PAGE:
The repercussions of a shale revolution on oil-exporting nations – by Eric Reguly (Globe and Mail – June 17, 2013)

Globe and Mail is Canada’s national newspaper with the second largest broadsheet circulation in the country. It has enormous influence on Canada’s political and business elite.

ROME — In sweeping terms, the economic model of countries in North Africa, parts of West Africa and the Middle East comes down to this: Trading hydrocarbons for carbohydrates.

The oil-out, wheat-in formula has worked rather well for decades, the odd land war and revolution notwithstanding. Egypt is the world’s biggest single buyer of imported wheat. Saudi Arabia is giving up on its gruesomely expensive experiment to grow wheat in the desert; it is happy to swap oil for much of its food consumption. Ditto Nigeria, whose population is exploding and which produces almost no wheat itself.

And then came the shale revolution. Shale oil and gas production in the United States is soaring and American oil imports are falling fast. Oil and gas prices are down and the forecasts are bearish, a remarkable turnaround from 2007 and 2008, when $200 (U.S.) a barrel oil seemed somewhere between possible and likely (the benchmark Brent price is now about $104). The shale revolution is about to hit Britain and other parts of Europe.

What is good for the United States and Europe – less imported oil and gas and lower prices for both – is bad news for some of the one-product wonders in Africa, the Middle East and Latin America. The power-and-income shift away from the traditional energy exporters to gluttonous energy consumers could trigger potentially dire economic and social consequences in the exporting countries, especially the ones with undiversified economies.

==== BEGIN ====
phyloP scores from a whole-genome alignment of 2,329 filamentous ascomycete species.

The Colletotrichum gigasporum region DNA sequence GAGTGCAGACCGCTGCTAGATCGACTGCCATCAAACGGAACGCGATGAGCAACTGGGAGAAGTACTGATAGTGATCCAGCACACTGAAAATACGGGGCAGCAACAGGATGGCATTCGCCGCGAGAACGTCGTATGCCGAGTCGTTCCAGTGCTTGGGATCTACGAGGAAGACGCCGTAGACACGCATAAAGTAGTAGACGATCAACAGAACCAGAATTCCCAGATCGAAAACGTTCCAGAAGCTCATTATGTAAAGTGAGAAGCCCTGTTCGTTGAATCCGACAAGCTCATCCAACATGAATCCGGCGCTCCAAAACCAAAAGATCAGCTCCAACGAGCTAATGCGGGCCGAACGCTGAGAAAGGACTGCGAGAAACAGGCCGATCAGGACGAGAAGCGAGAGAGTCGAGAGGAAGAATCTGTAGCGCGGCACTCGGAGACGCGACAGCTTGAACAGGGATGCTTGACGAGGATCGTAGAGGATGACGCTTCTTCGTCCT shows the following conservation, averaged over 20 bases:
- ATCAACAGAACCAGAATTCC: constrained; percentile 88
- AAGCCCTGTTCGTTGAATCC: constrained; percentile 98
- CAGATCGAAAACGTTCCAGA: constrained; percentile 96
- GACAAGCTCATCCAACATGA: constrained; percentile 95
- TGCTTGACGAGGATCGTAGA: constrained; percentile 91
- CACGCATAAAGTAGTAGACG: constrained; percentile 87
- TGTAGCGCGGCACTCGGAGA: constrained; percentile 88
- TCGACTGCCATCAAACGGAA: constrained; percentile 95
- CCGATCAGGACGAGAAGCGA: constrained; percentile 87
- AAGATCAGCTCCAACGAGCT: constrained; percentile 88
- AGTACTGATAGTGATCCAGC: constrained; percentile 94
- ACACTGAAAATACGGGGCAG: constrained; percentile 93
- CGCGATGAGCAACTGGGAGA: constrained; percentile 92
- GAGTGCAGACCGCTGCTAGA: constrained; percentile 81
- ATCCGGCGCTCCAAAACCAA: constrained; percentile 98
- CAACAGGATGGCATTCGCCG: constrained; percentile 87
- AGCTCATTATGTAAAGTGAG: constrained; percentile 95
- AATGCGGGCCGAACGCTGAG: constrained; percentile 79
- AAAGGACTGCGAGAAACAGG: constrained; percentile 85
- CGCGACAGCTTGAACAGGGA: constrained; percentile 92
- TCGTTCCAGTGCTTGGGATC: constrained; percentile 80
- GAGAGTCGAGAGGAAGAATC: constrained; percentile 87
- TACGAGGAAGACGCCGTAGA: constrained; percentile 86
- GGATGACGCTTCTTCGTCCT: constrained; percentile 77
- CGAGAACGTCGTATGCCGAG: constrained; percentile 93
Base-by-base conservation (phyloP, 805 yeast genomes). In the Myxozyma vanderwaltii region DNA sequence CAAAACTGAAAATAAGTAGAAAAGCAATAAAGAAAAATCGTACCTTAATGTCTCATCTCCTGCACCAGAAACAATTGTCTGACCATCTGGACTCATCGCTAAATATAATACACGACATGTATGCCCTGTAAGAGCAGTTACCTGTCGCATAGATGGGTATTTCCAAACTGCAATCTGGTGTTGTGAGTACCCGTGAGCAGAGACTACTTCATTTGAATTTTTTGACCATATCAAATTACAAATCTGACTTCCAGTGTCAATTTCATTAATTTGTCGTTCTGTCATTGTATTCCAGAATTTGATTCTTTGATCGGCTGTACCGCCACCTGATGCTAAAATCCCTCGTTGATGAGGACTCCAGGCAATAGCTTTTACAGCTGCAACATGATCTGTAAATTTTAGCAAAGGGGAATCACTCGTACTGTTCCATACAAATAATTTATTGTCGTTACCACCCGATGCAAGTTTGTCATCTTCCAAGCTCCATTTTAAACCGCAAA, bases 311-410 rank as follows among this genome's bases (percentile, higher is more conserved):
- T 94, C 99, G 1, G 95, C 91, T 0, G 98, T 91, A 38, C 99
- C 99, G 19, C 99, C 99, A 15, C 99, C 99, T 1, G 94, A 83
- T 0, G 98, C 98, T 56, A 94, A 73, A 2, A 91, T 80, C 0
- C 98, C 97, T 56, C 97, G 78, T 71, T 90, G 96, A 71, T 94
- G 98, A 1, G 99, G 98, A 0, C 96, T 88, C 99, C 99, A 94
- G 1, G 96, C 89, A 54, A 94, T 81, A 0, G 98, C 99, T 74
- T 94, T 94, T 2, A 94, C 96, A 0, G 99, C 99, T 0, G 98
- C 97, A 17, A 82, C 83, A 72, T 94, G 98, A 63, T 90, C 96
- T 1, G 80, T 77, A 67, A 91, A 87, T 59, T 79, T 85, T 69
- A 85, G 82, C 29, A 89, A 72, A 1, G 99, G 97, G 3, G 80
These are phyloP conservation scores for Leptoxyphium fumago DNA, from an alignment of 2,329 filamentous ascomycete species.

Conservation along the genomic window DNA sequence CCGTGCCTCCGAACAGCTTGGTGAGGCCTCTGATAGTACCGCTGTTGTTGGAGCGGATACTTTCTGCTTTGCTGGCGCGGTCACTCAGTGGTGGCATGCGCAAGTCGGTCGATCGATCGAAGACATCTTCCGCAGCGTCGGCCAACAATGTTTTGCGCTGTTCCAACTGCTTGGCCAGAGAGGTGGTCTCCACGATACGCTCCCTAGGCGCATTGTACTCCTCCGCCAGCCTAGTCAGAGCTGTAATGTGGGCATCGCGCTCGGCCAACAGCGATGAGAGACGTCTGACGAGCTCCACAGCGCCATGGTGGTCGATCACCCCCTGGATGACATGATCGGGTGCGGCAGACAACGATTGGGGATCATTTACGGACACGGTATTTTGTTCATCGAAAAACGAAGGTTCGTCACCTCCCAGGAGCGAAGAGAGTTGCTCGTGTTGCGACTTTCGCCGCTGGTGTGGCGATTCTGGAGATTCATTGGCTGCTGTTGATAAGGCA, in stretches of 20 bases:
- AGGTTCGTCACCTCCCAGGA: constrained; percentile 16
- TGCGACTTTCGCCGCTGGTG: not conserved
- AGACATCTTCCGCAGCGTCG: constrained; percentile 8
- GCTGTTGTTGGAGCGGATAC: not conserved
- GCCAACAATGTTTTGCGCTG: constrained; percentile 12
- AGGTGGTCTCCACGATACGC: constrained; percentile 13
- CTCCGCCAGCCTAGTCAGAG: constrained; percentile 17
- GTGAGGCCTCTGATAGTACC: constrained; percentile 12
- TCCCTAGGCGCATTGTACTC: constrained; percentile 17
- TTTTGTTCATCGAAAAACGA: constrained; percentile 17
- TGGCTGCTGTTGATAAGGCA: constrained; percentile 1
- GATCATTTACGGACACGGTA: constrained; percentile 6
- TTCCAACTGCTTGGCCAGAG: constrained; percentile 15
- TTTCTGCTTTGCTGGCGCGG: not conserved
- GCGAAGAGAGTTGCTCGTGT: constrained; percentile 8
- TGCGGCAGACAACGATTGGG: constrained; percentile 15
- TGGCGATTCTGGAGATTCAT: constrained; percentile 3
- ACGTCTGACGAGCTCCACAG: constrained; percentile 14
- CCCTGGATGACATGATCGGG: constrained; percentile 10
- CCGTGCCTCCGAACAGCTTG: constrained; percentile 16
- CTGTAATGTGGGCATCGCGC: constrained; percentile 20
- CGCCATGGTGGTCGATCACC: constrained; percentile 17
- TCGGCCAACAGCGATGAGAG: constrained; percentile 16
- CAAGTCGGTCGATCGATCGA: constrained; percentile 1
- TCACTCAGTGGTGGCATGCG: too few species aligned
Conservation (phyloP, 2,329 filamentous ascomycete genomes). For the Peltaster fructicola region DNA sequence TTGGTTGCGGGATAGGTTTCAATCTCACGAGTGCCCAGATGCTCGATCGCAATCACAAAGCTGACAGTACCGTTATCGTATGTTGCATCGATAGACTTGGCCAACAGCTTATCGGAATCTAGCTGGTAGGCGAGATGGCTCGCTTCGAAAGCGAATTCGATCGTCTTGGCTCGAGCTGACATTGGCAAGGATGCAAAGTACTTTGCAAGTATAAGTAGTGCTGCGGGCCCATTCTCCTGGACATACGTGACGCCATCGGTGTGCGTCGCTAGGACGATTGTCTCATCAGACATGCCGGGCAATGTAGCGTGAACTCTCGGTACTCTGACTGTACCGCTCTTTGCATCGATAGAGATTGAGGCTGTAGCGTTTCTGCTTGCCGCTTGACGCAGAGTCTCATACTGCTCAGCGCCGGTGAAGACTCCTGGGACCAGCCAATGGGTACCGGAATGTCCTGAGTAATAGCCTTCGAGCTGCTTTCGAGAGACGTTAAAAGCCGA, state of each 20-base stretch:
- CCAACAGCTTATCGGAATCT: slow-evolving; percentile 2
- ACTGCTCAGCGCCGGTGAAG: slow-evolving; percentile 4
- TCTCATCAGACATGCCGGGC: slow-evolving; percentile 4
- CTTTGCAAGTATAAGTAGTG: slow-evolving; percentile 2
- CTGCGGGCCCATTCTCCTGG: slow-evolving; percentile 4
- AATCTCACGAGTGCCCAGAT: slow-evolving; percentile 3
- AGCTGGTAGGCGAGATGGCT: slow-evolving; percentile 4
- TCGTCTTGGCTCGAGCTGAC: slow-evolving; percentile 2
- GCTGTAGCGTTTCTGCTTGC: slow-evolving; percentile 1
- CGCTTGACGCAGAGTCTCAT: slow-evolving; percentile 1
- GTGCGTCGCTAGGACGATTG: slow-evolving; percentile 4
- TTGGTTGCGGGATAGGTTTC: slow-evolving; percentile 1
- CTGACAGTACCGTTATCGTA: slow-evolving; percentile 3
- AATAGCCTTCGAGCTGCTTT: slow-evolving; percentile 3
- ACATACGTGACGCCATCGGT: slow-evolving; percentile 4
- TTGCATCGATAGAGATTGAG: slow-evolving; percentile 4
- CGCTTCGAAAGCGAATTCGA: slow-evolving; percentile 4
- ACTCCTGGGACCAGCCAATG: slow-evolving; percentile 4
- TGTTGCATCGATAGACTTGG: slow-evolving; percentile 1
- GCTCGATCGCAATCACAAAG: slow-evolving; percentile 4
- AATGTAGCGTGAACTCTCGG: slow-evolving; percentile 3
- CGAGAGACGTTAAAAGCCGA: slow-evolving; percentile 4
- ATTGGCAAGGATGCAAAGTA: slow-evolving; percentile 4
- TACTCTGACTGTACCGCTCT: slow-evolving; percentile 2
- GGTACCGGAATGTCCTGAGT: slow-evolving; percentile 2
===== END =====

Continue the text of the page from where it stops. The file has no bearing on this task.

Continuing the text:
The world saw what plummeting personal incomes and national wealth did to Greece. The same, or worse, could occur in the developing world’s oil-pumping economies.

For Americans, the shale revolution is the most thrilling news since the invention of the propane barbecue, in spite of legitimate concerns about groundwater contamination from “fracking” – the hydraulic cracking of shale-rock formations to release hydrocarbons – and methane release from wells. The shale drilling and production has created vast numbers of jobs, turned struggling states, like North Dakota, into mini Saudi Arabias and attracted industries, like chemical and fertilizer producers, that require cheap hydrocarbons to thrive.

Most of all, it has drastically cut the American oil import bill. Thanks to the shale-drilling bonanza, U.S. crude oil production grew by more than one million barrels a day – equivalent to 14 per cent of output – in 2012, the biggest increase ever, according to the latest edition of BP’s Statistical Review of World Energy, published this week.

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